By Jeff Zabin, Managing Editor
Hospitality industry pundits have long predicted widespread cloud adoption by hotels and resorts. Only in recent years, however, have cloud-based models begun to disrupt the established lay of the land, migrating on a large scale basis from peripheral point solutions to the core property management system.
Cloud-based solutions are not, in fact, always based in the cloud. Some of the dominant PMS legacy solutions that are currently in place across Europe, North America and Asia have been merely upgraded with a web front-end interface. The interface provides access via an internet browser on a computer, tablet or mobile device to the back-end software, which remains hosted on a local, on premise server.
This type of cloud-based hospitality software, in which certain critical elements continue to reside on-premise — including, in many cases, the actual database housing the guest data — are known as hybrid cloud solutions. A web-native “true cloud” solution, on the other hand, is hosted on shared application servers in a public cloud environment and has the advantage of being more agile, flexible and open to multi-tenancy.
Another advantage relates to software release updates. With a true cloud solution, these upgrades are more seamlessly and frequently deployed and also included as part of the cost.
With respect to system upgrades, the shift from on-premise installation to cloud-based deployment have caused hoteliers to pay close attention to service level agreements and up-time guarantees. This is no surprise given that the PMS handles virtually all operations, including guest-facing service functions.
Hotels that experience technology performance issues generally pay a dear price. In the past, these issues have tended to arise most often during, or immediately following, system upgrades of on-premise, client-server software. Regardless of how much time and effort may have gone into quality assurance testing, new releases of hospitality applications with monolithic feature-laden code were bound to have performance issues. The problem was oftentimes related to the difficulty of simulating a hotel’s customized software configuration, including the specific data streams that flowed into the PMS.
To help reduce potential performance issues related to system upgrades, solution providers would commonly implement user acceptance testing processes. This meant creating a copy of the production database and installing an advance copy of the new software release on the hotel’s servers. Hotel staff would rigorously test the new system, trying to identify defects and reporting any bugs or performance shortcomings.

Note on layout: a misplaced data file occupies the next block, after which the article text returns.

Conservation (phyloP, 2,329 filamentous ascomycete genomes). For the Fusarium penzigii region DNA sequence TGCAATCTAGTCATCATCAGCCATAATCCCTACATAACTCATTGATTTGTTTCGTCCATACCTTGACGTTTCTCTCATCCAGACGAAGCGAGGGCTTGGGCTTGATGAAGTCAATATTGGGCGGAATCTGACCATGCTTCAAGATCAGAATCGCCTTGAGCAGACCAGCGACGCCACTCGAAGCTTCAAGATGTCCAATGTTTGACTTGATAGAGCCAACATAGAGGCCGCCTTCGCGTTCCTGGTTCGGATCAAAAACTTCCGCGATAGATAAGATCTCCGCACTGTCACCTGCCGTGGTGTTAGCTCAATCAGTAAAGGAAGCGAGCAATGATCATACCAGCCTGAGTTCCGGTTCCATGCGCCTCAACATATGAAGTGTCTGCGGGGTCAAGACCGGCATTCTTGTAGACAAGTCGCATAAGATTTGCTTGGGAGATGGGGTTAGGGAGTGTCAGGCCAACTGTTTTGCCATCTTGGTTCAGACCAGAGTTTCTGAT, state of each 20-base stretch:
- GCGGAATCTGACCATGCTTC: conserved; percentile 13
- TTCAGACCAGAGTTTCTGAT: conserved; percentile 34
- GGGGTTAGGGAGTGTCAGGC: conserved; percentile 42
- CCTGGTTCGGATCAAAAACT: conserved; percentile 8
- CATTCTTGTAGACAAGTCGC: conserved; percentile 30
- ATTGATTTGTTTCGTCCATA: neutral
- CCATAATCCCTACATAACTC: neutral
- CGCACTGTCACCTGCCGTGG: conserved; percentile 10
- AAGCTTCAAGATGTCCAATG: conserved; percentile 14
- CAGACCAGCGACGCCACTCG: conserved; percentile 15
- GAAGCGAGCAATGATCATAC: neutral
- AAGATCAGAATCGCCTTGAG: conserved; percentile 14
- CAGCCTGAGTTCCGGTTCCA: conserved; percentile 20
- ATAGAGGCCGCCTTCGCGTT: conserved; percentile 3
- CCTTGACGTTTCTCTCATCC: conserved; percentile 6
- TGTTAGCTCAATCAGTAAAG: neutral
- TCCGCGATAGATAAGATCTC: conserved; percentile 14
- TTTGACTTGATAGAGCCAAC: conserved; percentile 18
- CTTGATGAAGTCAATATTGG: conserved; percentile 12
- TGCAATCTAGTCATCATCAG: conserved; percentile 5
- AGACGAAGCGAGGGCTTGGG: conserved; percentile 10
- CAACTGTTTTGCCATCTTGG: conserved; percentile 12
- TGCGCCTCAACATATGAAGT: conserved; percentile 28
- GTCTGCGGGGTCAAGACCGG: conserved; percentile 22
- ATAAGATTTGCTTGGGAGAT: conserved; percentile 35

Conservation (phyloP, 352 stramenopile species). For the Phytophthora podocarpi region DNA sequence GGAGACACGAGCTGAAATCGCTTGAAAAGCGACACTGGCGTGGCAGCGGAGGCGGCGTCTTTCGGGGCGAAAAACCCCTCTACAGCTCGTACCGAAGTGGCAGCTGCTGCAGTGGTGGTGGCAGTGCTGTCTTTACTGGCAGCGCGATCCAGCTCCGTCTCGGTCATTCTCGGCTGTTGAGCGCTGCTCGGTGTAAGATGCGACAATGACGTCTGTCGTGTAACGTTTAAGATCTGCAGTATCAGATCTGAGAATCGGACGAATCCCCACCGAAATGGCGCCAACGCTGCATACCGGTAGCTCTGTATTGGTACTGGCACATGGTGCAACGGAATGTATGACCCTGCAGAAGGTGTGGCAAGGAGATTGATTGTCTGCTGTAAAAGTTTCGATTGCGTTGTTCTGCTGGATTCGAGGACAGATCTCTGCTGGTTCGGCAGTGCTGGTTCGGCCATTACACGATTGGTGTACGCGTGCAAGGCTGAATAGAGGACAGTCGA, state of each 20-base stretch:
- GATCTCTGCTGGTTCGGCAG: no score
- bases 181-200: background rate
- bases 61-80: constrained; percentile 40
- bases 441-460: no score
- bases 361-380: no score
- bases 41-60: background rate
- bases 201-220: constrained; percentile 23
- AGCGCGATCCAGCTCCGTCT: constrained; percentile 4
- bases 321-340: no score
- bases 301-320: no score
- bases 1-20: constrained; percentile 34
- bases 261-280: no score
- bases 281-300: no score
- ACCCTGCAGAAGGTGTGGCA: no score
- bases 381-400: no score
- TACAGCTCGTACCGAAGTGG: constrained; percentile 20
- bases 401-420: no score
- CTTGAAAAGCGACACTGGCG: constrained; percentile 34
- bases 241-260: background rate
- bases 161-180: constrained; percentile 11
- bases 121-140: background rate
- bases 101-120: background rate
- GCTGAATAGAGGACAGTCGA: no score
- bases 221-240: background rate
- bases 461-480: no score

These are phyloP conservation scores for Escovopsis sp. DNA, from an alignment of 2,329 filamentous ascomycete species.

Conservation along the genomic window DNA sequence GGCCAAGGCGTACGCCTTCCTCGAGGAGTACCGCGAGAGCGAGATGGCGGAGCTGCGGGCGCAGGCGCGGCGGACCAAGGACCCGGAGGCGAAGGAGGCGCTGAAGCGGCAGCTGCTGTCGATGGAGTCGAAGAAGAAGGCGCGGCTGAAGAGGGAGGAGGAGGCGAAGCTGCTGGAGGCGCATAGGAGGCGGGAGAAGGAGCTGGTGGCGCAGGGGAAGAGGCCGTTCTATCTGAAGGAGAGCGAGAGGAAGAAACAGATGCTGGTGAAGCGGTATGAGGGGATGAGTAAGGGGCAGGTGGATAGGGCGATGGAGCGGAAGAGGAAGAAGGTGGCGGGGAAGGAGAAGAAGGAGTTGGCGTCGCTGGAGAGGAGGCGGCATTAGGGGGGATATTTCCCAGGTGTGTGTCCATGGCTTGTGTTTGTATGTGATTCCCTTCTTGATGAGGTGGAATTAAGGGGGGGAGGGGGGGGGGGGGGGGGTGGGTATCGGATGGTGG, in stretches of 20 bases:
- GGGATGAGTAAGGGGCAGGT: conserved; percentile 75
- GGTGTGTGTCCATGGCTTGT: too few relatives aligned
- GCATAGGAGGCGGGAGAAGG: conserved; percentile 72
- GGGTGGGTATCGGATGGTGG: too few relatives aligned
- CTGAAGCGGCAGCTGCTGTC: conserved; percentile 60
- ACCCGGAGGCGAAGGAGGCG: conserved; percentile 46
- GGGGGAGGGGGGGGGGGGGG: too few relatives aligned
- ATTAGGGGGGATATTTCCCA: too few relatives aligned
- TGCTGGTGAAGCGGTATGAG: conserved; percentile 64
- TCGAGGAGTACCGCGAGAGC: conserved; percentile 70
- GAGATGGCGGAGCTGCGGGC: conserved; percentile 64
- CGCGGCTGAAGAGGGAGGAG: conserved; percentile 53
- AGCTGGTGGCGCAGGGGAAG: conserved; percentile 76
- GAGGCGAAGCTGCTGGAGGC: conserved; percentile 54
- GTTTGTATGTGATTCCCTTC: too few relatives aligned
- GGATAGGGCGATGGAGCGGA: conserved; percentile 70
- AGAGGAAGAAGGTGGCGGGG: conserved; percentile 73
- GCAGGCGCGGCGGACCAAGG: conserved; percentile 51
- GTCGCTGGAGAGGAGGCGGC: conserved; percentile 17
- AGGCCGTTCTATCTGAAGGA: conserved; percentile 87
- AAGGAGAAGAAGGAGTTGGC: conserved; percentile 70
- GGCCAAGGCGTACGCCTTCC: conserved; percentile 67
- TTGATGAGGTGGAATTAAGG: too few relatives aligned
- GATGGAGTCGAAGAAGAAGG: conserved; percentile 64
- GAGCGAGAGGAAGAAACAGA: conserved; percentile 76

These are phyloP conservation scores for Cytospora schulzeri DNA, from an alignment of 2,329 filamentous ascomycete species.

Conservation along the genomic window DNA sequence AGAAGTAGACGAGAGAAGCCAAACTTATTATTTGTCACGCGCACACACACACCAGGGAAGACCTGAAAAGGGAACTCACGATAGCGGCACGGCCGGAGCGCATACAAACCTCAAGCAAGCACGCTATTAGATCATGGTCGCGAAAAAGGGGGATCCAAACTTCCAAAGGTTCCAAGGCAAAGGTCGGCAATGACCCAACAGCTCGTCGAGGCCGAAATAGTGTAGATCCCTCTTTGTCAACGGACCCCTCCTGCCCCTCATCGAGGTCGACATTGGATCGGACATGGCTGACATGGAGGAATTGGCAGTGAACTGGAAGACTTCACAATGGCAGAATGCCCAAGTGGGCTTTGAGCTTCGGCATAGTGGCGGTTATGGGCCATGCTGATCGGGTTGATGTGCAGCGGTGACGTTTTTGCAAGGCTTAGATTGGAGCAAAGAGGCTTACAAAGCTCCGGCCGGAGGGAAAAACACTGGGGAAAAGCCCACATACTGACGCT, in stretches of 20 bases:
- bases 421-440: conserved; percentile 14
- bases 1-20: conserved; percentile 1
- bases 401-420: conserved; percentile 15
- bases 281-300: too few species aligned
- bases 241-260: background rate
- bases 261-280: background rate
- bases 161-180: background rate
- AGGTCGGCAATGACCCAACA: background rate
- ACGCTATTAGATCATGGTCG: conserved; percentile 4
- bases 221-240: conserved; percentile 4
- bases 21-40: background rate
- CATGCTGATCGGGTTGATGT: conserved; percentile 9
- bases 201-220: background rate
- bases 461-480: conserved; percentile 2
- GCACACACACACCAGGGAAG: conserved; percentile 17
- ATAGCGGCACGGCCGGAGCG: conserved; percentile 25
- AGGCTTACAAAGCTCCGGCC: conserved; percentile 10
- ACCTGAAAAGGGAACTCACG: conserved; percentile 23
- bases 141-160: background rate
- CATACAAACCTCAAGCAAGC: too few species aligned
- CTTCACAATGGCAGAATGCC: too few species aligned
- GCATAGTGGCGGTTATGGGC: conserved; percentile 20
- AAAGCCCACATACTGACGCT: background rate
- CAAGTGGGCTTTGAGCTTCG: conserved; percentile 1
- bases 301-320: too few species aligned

A benefit to this approach, in addition to reducing the risk of calamity, was that hotel staff could familiarize themselves with new interface as well as features and functionality prior to going live. Software fixes would be either installed as patches or incorporated into a new release, which, typically, would then be reinstalled and retested. The trial run process continued until all issues were resolved and the software was deemed to be relatively free of defects.
The software upgrade process for a true cloud PMS is very different. In sharp contrast to the process involving legacy systems and even, to a lesser degree, hybrid cloud solutions, this process tends to be largely hassle- and worry-free for hoteliers, who, in past, were often held partially responsible for any performance hiccups. With single-version development, all hotel customers are upgraded simultaneously, putting the onus on the solution provider to ensure that the software is delivered with unfaltering quality and performs in an error-free manner.
Multi-tenancy, storage arrays and the same data center hardware generally means that all hotel customers are in the same boat when it comes to technical performance issues. If a problem arises, the same problem will usually have already affected other hotel operations. The problem will likely have already reported it and the solution provider will already be working to resolve it. Single-version development and deployment benefits everyone.
Due to lower deployment overhead, new releases tend to be smaller and scope and more frequent. In general, there are no long downtimes for upgrades and maintenance windows are shorter. New features designed to meet current business challenges, and incremental improvements to existing functionalities, tend to be rolled out on an ongoing basis as they become available.